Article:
I recently read an article about women who regularly gather in Twilight movie fan clubs unrelated to the book or its author, clubs in which all the women do is nearly faint over the handsome stars of the Twilight movies. Mind you, these stars are boys young enough to still be using acne cream, and for whom not one of these middle-aged women would have a shred of appeal. I saw some of them interviewed on television and every one of these gals seemed unproductive and unmotivated to do anything but obsess over their unattainable heart throbs.
It reminded me of a concert I attended with my daughter, who wanted to see some of the American Idols, in which we sat next to a creepy girl who honestly felt she could be close friends with Clay Aiken and that they would truly have a special bond, and another one who brought a bag of Kelly Clarkson’s favorite snacks, convinced this girl would eat items from a complete stranger. Both had lost their grasp on reality, and, by the way,that is one of the qualifications for being diagnosed as psychotic.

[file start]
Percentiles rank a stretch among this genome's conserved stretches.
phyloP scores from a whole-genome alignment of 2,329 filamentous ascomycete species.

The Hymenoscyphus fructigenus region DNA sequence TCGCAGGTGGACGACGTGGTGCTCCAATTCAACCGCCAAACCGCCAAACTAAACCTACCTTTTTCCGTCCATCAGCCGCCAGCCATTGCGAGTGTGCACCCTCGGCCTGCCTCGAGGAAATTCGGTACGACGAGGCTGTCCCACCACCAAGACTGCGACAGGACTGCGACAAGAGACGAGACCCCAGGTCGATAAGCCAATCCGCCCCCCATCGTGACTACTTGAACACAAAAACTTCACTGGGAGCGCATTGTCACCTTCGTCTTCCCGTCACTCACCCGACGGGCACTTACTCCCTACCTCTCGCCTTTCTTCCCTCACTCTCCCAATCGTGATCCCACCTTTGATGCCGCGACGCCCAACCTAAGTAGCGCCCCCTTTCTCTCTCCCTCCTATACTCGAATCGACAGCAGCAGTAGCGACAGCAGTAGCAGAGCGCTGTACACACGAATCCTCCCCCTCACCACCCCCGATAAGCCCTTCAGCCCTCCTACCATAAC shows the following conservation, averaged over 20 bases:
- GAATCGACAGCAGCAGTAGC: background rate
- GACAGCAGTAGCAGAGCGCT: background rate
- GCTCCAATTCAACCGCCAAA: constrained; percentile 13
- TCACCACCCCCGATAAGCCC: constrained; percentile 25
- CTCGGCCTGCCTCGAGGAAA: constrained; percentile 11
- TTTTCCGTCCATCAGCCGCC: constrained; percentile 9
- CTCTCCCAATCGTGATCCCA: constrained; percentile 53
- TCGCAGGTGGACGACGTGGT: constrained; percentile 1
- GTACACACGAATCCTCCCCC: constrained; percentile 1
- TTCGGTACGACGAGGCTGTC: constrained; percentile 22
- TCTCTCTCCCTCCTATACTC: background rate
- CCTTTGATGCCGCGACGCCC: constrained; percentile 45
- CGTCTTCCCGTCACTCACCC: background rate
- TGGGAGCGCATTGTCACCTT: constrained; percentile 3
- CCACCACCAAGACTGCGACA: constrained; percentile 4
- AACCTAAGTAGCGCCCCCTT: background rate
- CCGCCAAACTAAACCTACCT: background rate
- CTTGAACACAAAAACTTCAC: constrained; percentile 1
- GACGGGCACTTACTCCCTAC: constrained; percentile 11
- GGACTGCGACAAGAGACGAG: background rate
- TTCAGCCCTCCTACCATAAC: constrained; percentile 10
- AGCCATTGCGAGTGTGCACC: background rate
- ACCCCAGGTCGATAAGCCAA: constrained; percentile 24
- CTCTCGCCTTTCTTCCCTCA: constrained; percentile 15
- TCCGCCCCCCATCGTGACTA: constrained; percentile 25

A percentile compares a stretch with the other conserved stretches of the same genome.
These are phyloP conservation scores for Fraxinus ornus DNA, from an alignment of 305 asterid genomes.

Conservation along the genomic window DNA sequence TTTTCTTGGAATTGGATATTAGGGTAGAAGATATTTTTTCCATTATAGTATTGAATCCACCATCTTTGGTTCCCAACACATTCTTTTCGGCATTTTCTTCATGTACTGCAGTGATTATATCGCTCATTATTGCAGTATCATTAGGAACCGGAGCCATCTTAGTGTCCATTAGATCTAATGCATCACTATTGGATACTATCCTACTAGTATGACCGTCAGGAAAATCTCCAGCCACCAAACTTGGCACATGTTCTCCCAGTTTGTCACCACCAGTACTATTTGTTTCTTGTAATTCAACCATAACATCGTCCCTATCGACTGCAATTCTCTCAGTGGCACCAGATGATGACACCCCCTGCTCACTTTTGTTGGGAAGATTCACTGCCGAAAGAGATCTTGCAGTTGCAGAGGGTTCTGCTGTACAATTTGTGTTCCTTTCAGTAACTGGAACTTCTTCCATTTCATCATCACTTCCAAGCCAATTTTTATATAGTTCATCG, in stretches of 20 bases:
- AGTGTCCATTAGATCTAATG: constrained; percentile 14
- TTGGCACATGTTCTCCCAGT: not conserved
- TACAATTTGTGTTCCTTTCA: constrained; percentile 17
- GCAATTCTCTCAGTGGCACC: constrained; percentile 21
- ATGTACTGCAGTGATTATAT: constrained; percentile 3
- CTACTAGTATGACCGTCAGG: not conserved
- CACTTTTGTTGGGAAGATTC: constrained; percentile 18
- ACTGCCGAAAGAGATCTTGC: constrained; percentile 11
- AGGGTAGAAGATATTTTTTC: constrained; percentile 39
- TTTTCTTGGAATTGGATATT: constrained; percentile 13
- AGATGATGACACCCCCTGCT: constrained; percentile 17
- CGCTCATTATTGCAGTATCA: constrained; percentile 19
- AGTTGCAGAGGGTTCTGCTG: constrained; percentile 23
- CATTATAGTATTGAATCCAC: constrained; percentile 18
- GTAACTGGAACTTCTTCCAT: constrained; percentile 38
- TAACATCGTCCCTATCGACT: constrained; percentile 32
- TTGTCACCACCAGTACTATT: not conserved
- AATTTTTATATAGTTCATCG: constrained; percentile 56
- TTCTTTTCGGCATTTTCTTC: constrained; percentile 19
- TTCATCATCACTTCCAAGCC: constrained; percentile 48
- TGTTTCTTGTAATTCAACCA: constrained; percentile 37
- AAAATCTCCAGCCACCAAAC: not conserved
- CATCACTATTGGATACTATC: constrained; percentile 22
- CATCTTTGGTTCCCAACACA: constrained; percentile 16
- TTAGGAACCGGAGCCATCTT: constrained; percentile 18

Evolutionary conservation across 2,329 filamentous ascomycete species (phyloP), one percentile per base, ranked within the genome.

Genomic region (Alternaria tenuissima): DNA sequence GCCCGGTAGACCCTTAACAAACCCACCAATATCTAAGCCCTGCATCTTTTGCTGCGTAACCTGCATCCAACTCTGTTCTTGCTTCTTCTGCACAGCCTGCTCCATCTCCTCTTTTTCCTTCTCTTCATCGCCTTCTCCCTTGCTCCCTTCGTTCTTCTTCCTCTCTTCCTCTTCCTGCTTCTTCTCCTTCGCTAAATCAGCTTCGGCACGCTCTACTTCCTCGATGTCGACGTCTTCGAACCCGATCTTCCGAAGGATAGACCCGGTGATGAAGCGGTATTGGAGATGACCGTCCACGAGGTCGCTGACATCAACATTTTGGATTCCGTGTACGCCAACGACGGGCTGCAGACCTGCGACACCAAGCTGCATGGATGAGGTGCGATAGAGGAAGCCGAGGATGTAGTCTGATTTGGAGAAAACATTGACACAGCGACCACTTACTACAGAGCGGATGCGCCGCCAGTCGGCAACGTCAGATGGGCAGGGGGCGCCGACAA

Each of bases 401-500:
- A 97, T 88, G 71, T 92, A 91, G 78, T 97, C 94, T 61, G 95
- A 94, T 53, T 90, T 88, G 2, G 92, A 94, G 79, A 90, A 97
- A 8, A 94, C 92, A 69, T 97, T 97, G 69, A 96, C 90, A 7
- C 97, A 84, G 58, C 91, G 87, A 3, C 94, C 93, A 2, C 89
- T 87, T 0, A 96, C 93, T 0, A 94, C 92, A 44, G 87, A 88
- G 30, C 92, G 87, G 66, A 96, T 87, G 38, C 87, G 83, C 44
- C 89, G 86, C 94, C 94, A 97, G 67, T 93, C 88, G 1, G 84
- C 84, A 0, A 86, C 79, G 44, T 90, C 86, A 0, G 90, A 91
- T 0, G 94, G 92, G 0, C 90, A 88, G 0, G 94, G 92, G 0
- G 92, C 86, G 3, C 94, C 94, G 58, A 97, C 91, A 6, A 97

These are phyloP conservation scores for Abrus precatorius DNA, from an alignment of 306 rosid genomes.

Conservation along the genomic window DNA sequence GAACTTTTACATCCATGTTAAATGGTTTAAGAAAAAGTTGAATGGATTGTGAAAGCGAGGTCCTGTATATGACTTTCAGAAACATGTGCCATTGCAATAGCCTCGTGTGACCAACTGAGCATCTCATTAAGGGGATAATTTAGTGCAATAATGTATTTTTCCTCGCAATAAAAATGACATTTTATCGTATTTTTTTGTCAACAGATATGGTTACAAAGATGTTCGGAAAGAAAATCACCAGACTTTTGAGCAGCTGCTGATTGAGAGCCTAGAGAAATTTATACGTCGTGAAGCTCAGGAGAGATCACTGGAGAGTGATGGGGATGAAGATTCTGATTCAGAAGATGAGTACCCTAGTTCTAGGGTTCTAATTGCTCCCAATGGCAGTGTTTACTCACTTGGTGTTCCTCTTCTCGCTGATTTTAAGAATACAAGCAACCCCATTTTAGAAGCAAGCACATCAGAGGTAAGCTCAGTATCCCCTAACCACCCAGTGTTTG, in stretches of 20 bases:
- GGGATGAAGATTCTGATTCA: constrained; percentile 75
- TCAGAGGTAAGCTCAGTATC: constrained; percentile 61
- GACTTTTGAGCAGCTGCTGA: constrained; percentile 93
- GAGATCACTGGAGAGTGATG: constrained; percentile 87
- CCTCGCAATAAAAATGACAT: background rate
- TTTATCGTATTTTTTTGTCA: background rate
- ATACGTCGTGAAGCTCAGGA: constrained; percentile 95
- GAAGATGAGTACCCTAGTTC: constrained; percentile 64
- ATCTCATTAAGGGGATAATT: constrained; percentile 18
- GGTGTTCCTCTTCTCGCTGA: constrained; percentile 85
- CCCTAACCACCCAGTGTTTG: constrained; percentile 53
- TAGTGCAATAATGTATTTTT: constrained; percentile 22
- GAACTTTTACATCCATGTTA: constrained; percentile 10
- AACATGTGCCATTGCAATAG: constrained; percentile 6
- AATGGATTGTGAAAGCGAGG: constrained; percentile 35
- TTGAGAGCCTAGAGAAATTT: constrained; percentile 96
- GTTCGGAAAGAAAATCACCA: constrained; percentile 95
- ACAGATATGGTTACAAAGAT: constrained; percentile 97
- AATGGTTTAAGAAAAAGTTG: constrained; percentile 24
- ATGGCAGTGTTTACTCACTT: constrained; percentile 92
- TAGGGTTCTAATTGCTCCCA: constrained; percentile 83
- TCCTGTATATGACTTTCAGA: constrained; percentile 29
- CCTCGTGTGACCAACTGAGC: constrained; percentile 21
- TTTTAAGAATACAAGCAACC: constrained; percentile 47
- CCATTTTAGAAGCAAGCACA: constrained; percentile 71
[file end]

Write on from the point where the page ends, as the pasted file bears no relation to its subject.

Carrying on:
You do know that this over-the-top fanatic behavior is why William Shatner wrote the book, “Get a Life,” hoping Trekkies would end their nonsensical fixation with a character he merely played as an actor. In defending his choice not to attend their conventions, he said, “I didn't want anything to do with a group of obsessives who paid to get together to talk incessantly about a TV show that had been cancelled.”